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Discussion Starter #1 (Edited)
Ok, so I had a spey rod built up. It is a 13'3" Rainshadow Blank. 4 pc 8wt with a grain window of 510 to 560
I have a 500 grain skagit. I went to the 1338 because the 7 had a grain window that maxed at 475.
Now.... I will be on some water soon to cast it or try to but I tried lawn casting and could NOT get a decent cast EXCEPT when I had the entire head on the lawn behind me. Then I can load and shoot it out great!
I am feeling disappointed like I may have to go purchase a new heavier line.
OR is it just that spey casting doesn't work in a the lawn? What do you guys say?
I should also mention this is my first spey reel, line and yadda yadda yadda...
 

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Practice is much better and different on the water. Don't get too frustrated that the cast doesn't go out well on the lawn, you will do better once you have the water creating some stick to your anchor.
 

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Find a pond or ditch.............not grass. I know that pain. So dependent on that sustained anchor! Keep the faith... you'll be fine.

Phil
 

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Don't sweat what is happening on lawn as you will find out it is nothing like being on water.

Honestly - I think 500 grains maybe a bit low for a 8 weight especially for someone casting their first two hander. BUT I have not cast that rod so...

It used to be customary for a beginner to start with a heavier line, or high in the grains window, with the intention backing off once he/or she got comfortable with the rod and the casts.
 

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Discussion Starter #6
Maybe I should bump up to a 525gr or even a 550?
Depending on how things go in the water tomorrow that is.
 

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Scandit sublima virtus
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probably better to give it a go on the water first.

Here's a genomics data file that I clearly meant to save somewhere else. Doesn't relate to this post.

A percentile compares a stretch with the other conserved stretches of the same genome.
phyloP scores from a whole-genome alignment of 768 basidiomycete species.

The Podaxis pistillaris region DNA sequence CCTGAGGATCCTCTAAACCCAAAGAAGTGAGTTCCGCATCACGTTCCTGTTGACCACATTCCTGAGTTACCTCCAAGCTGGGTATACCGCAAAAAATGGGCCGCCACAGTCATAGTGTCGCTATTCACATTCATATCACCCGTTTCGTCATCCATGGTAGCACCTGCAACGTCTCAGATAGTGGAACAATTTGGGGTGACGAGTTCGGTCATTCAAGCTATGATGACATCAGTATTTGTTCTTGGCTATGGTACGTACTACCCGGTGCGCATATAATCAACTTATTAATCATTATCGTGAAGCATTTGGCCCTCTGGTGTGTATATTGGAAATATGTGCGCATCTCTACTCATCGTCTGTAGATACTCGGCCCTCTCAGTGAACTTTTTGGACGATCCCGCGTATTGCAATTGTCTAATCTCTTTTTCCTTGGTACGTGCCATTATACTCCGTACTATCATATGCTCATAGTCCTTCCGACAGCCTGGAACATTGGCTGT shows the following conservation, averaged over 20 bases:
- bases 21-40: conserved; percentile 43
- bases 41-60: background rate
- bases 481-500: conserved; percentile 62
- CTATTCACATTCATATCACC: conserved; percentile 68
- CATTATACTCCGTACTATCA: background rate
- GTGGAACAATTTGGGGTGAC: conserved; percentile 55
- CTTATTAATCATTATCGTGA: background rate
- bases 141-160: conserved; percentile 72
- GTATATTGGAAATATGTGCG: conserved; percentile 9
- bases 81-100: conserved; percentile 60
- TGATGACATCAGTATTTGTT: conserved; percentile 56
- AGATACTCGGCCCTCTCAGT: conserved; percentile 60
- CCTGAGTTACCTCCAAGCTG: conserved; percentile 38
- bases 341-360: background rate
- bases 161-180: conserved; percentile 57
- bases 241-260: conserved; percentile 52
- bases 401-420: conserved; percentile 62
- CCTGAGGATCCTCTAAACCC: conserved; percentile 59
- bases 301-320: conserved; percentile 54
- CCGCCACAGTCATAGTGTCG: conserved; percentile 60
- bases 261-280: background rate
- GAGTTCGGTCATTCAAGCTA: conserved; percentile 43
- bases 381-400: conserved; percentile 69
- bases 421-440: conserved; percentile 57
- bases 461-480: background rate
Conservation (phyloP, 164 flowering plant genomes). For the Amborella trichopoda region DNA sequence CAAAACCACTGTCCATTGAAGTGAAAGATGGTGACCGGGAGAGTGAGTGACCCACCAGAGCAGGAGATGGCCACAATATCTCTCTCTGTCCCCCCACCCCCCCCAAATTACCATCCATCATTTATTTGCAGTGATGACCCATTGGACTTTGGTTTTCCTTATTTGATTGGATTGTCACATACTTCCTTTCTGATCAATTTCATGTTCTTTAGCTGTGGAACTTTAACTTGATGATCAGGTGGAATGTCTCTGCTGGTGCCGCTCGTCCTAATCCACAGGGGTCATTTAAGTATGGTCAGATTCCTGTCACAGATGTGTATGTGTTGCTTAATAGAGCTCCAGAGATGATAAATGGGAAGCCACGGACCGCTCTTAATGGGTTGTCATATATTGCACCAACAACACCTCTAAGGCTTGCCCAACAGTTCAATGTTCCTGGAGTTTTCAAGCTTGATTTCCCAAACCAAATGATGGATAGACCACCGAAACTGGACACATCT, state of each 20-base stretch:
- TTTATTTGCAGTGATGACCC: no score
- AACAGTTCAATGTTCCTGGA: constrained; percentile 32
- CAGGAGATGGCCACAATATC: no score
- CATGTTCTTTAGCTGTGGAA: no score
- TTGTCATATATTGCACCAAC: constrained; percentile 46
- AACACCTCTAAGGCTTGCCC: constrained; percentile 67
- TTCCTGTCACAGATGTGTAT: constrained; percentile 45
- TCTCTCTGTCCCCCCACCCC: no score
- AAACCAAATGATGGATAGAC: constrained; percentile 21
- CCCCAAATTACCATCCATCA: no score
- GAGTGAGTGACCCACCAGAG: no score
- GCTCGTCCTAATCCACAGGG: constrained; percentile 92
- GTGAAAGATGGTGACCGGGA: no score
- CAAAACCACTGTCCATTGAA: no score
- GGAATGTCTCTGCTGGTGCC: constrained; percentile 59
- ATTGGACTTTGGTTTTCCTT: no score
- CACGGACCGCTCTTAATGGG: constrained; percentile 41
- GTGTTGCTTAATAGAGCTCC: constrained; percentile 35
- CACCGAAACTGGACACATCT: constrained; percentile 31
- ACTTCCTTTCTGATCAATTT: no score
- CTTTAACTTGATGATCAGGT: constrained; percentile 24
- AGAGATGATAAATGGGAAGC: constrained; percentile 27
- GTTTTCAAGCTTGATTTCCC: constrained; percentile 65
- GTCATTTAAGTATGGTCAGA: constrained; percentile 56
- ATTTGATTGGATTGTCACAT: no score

remember, you have 500 gr + the weight of your sinktip, so you'll be in range for the rod.
Just go slow, easy, pretend you're aircasting. Get with some experienced folks and fish with them (pretend to fish and observe them closely:D)

It'll come.
 

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Beau is right on, without a grass leader you really can't do any spey cast on the grass. You need to cast it on the water. Night and day difference.

That line might be a little light, too. Steve Godshall recommended a 550 to 630 grain Skagit for burgundy 1338-4 blank that a friend built up. That's just a starting point, however, you might find you like that 500 grain line just fine once you cast it.
 

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What he said.

Practice is much better and different on the water. Don't get too frustrated that the cast doesn't go out well on the lawn, you will do better once you have the water creating some stick to your anchor.
Same rod, same line and grass vs. water. TWO DIFFERENT worlds. Unless you have no choice, skip grass and go right to water to get 'The Feel.' Fly on end of leader ... but cut the point off for protection. WHACK!! on the back of your head is not a good thing.:tsk_tsk:

fae